Choose the lip balm or ointment that's best for you based on your symptoms and weather conditions around you. Use a lip balm for temporary concerns or lighter coverage during the hotter months and ointment, which is thicker, for help with longer-lasting chapped lips

Your lips don't have oil glands, and they're almost always exposed to the elements. So if you don't take care of them, you'll pay the price. There are many things you can do to keep them safe, including:

  • Use healing lip balm and apply it early and often. Whatever type of product you choose, apply it before you put on lipstick or lip gloss, not after. To keep your lips protected, reapply frequently. You need about 6 to 8 coats during the day, so apply first thing in the morning, last thing at night, and every couple of hours during the day. To make this easier, stash a tube in your purse, one in the car, a third at your desk, and another near the bed.
  • Protect your lips when you're outside. You cover your hands and feet when the temperature drops; do the same for your lips. Wear a scarf or a ski mask that covers your mouth when you go out in the cold. And remember to choose a lip balm with broad spectrum UV protection year-round.
  • Don't peel or bite flaky skin. The skin on your lips is thin and delicate. Picking at it can cause it to bleed and hurt, slow the healing process, and cause more irritation.
  • Don't exfoliate. It can cause further damage to chapped lips. Instead, apply plenty of balm or ointment and turn on the humidifier.
  • Listen to your lips. Some treatments can do more harm than good. Ingredients like eucalyptus, menthol, and camphor can dry or irritate your lips. Stay away from them, especially if you have dry skin. If you're allergic to plant-based oils and moisturizers like beeswax, shea butter, castor seed, and soybean oil, switch to a petroleum jelly-based product.

The skin on your lips is prone to cracking and untreated chapped lips may bleed and cause pain and stinging. You can treat your bleeding lips at home with an ointment designed for lips specifically. If the bleeding is frequent and at-home treatment does not help, visit your health care provider who could prescribe more advanced treatment and perform tests if they suspect your chapped lips are a symptom of a medical condition.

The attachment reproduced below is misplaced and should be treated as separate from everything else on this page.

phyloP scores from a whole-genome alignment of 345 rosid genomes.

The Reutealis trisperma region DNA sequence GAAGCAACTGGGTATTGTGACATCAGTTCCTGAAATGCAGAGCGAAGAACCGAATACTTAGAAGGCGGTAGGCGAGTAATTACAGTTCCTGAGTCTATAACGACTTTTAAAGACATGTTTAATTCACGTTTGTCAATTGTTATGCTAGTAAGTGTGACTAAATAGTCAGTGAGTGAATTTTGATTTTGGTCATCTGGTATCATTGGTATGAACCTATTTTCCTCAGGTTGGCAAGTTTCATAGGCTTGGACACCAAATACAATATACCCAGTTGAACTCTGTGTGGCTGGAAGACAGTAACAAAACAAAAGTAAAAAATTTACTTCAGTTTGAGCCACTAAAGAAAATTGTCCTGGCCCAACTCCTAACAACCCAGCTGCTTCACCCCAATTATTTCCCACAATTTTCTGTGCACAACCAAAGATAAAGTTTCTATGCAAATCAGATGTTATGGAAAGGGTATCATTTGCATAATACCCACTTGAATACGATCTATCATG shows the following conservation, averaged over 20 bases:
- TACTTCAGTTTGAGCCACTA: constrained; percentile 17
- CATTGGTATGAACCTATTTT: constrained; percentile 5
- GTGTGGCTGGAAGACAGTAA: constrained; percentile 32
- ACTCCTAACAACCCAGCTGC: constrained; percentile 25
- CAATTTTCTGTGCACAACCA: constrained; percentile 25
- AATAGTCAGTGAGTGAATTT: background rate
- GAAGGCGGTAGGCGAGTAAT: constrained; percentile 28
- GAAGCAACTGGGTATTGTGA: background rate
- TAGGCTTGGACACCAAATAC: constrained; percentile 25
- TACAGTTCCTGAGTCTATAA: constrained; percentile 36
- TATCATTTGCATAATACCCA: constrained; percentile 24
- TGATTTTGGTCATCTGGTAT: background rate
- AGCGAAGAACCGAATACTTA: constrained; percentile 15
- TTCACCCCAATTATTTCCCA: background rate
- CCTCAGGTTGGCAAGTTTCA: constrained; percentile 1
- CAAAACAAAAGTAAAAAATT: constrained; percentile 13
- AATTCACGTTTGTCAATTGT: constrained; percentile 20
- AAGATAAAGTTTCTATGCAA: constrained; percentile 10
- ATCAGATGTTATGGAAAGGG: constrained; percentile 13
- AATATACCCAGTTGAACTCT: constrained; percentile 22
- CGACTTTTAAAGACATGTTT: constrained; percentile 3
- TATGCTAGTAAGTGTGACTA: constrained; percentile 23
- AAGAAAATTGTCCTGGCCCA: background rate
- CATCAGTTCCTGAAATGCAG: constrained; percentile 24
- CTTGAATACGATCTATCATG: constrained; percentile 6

Call the doctor 

See a dermatologist if your problem persists. Chapping that doesn't heal, despite regular use of lip balm, can be a sign of infection or a more serious problem, like cancer or a precancerous condition called actinic cheilitis.

Longer term chapped lips could also be a sign of:

  • A form of cheilitis that's caused by infection (your doctor may recommend a biopsy or sample)
  • Angular cheilitis, which is connected to some autoimmune disorders (your doctor may do a blood test)
  • An allergic reaction (allergy testing may help)
  • Lack of nutrients (your doctor may use a blood test to confirm)

If you treat your chapped lips and they get worse or do not improve for more than a few weeks, talk to your doctor.

Chapped lips are usually a short-term issue and can typically be healed at home. Using a moisturizing lip balm or ointment and protecting your lips during certain weather conditions can help with preventing chapped lips. Relief from chapped lips treated at home should come within a few weeks, depending on how severe the condition is. Talk to your doctor if your chapped lips persist after trying home treatments.

  • How do you heal chapped lips? Using a lip balm with moisturizing ingredients, getting enough water and nutrients, and avoiding licking your lips too much are all ways you can heal chapped lips at home. For more severe cases, a dermatologist may provide stronger treatment options.
  • What are common causes of chapped lips? Some common causes of chapped lips include cold weather, drinking alcohol, certain medical conditions or medications, or infections.
  • Does chapped lips mean infection? Chapped lips are common. If your symptoms last longer than 3 weeks, talk to your doctor. They may recommend a sample or biopsy to check for funguses and bacteria.